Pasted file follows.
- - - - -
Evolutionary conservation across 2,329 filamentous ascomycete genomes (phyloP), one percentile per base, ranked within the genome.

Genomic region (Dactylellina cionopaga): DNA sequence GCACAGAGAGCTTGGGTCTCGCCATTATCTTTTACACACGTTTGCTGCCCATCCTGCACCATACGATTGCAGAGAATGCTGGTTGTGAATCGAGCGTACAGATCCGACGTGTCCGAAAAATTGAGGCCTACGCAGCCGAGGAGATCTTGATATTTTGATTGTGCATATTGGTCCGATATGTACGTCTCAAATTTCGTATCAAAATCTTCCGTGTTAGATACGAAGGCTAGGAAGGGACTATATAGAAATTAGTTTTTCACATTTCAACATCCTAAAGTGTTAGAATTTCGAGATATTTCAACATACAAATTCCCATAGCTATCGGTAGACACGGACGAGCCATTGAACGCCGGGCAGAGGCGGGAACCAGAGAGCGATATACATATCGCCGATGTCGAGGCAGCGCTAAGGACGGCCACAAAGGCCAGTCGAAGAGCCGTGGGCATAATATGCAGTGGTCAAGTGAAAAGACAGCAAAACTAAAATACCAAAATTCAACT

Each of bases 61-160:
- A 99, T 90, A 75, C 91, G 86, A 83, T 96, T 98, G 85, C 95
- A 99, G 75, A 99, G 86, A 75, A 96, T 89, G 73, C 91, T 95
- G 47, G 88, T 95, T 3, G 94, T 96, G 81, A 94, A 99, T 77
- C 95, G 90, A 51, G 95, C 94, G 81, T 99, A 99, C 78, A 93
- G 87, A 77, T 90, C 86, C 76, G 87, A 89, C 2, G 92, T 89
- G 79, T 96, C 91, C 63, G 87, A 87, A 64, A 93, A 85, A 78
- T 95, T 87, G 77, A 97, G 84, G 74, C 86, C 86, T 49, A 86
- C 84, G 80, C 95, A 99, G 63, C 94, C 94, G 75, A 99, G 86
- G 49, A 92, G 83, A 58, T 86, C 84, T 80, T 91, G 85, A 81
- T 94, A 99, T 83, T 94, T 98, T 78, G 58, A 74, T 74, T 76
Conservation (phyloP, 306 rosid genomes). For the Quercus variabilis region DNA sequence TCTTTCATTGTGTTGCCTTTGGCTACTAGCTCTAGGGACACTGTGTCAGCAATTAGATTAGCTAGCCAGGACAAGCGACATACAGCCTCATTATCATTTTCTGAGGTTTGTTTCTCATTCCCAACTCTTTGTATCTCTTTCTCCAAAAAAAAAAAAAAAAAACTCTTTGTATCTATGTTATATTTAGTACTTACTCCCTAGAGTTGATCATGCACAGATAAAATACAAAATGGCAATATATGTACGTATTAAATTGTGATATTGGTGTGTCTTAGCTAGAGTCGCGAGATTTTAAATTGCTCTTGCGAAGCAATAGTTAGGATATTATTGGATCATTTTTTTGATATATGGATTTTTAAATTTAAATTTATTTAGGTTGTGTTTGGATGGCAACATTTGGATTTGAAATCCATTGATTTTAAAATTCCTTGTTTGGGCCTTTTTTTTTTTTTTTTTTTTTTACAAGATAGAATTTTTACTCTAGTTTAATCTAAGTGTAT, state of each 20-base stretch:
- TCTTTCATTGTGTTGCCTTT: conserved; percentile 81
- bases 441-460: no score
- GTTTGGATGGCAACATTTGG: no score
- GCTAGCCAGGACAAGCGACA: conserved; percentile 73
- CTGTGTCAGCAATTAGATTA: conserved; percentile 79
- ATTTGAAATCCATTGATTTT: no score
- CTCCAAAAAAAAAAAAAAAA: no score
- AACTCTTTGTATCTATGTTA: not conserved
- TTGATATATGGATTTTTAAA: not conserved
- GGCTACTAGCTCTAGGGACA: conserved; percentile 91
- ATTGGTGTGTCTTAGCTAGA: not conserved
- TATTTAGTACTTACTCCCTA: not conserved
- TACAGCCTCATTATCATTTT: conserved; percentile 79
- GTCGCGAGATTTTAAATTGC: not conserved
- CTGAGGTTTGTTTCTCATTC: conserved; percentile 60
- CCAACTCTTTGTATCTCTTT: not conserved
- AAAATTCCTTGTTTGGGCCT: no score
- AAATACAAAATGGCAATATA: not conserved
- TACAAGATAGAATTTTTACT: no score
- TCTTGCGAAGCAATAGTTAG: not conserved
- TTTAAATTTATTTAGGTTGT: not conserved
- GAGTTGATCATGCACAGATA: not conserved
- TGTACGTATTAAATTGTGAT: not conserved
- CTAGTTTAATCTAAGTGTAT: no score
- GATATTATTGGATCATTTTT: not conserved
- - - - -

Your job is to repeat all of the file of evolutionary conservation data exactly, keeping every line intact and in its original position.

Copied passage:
Evolutionary conservation across 2,329 filamentous ascomycete genomes (phyloP), one percentile per base, ranked within the genome.

Genomic region (Dactylellina cionopaga): DNA sequence GCACAGAGAGCTTGGGTCTCGCCATTATCTTTTACACACGTTTGCTGCCCATCCTGCACCATACGATTGCAGAGAATGCTGGTTGTGAATCGAGCGTACAGATCCGACGTGTCCGAAAAATTGAGGCCTACGCAGCCGAGGAGATCTTGATATTTTGATTGTGCATATTGGTCCGATATGTACGTCTCAAATTTCGTATCAAAATCTTCCGTGTTAGATACGAAGGCTAGGAAGGGACTATATAGAAATTAGTTTTTCACATTTCAACATCCTAAAGTGTTAGAATTTCGAGATATTTCAACATACAAATTCCCATAGCTATCGGTAGACACGGACGAGCCATTGAACGCCGGGCAGAGGCGGGAACCAGAGAGCGATATACATATCGCCGATGTCGAGGCAGCGCTAAGGACGGCCACAAAGGCCAGTCGAAGAGCCGTGGGCATAATATGCAGTGGTCAAGTGAAAAGACAGCAAAACTAAAATACCAAAATTCAACT

Each of bases 61-160:
- A 99, T 90, A 75, C 91, G 86, A 83, T 96, T 98, G 85, C 95
- A 99, G 75, A 99, G 86, A 75, A 96, T 89, G 73, C 91, T 95
- G 47, G 88, T 95, T 3, G 94, T 96, G 81, A 94, A 99, T 77
- C 95, G 90, A 51, G 95, C 94, G 81, T 99, A 99, C 78, A 93
- G 87, A 77, T 90, C 86, C 76, G 87, A 89, C 2, G 92, T 89
- G 79, T 96, C 91, C 63, G 87, A 87, A 64, A 93, A 85, A 78
- T 95, T 87, G 77, A 97, G 84, G 74, C 86, C 86, T 49, A 86
- C 84, G 80, C 95, A 99, G 63, C 94, C 94, G 75, A 99, G 86
- G 49, A 92, G 83, A 58, T 86, C 84, T 80, T 91, G 85, A 81
- T 94, A 99, T 83, T 94, T 98, T 78, G 58, A 74, T 74, T 76
Conservation (phyloP, 306 rosid genomes). For the Quercus variabilis region DNA sequence TCTTTCATTGTGTTGCCTTTGGCTACTAGCTCTAGGGACACTGTGTCAGCAATTAGATTAGCTAGCCAGGACAAGCGACATACAGCCTCATTATCATTTTCTGAGGTTTGTTTCTCATTCCCAACTCTTTGTATCTCTTTCTCCAAAAAAAAAAAAAAAAAACTCTTTGTATCTATGTTATATTTAGTACTTACTCCCTAGAGTTGATCATGCACAGATAAAATACAAAATGGCAATATATGTACGTATTAAATTGTGATATTGGTGTGTCTTAGCTAGAGTCGCGAGATTTTAAATTGCTCTTGCGAAGCAATAGTTAGGATATTATTGGATCATTTTTTTGATATATGGATTTTTAAATTTAAATTTATTTAGGTTGTGTTTGGATGGCAACATTTGGATTTGAAATCCATTGATTTTAAAATTCCTTGTTTGGGCCTTTTTTTTTTTTTTTTTTTTTTACAAGATAGAATTTTTACTCTAGTTTAATCTAAGTGTAT, state of each 20-base stretch:
- TCTTTCATTGTGTTGCCTTT: conserved; percentile 81
- bases 441-460: no score
- GTTTGGATGGCAACATTTGG: no score
- GCTAGCCAGGACAAGCGACA: conserved; percentile 73
- CTGTGTCAGCAATTAGATTA: conserved; percentile 79
- ATTTGAAATCCATTGATTTT: no score
- CTCCAAAAAAAAAAAAAAAA: no score
- AACTCTTTGTATCTATGTTA: not conserved
- TTGATATATGGATTTTTAAA: not conserved
- GGCTACTAGCTCTAGGGACA: conserved; percentile 91
- ATTGGTGTGTCTTAGCTAGA: not conserved
- TATTTAGTACTTACTCCCTA: not conserved
- TACAGCCTCATTATCATTTT: conserved; percentile 79
- GTCGCGAGATTTTAAATTGC: not conserved
- CTGAGGTTTGTTTCTCATTC: conserved; percentile 60
- CCAACTCTTTGTATCTCTTT: not conserved
- AAAATTCCTTGTTTGGGCCT: no score
- AAATACAAAATGGCAATATA: not conserved
- TACAAGATAGAATTTTTACT: no score
- TCTTGCGAAGCAATAGTTAG: not conserved
- TTTAAATTTATTTAGGTTGT: not conserved
- GAGTTGATCATGCACAGATA: not conserved
- TGTACGTATTAAATTGTGAT: not conserved
- CTAGTTTAATCTAAGTGTAT: no score
- GATATTATTGGATCATTTTT: not conserved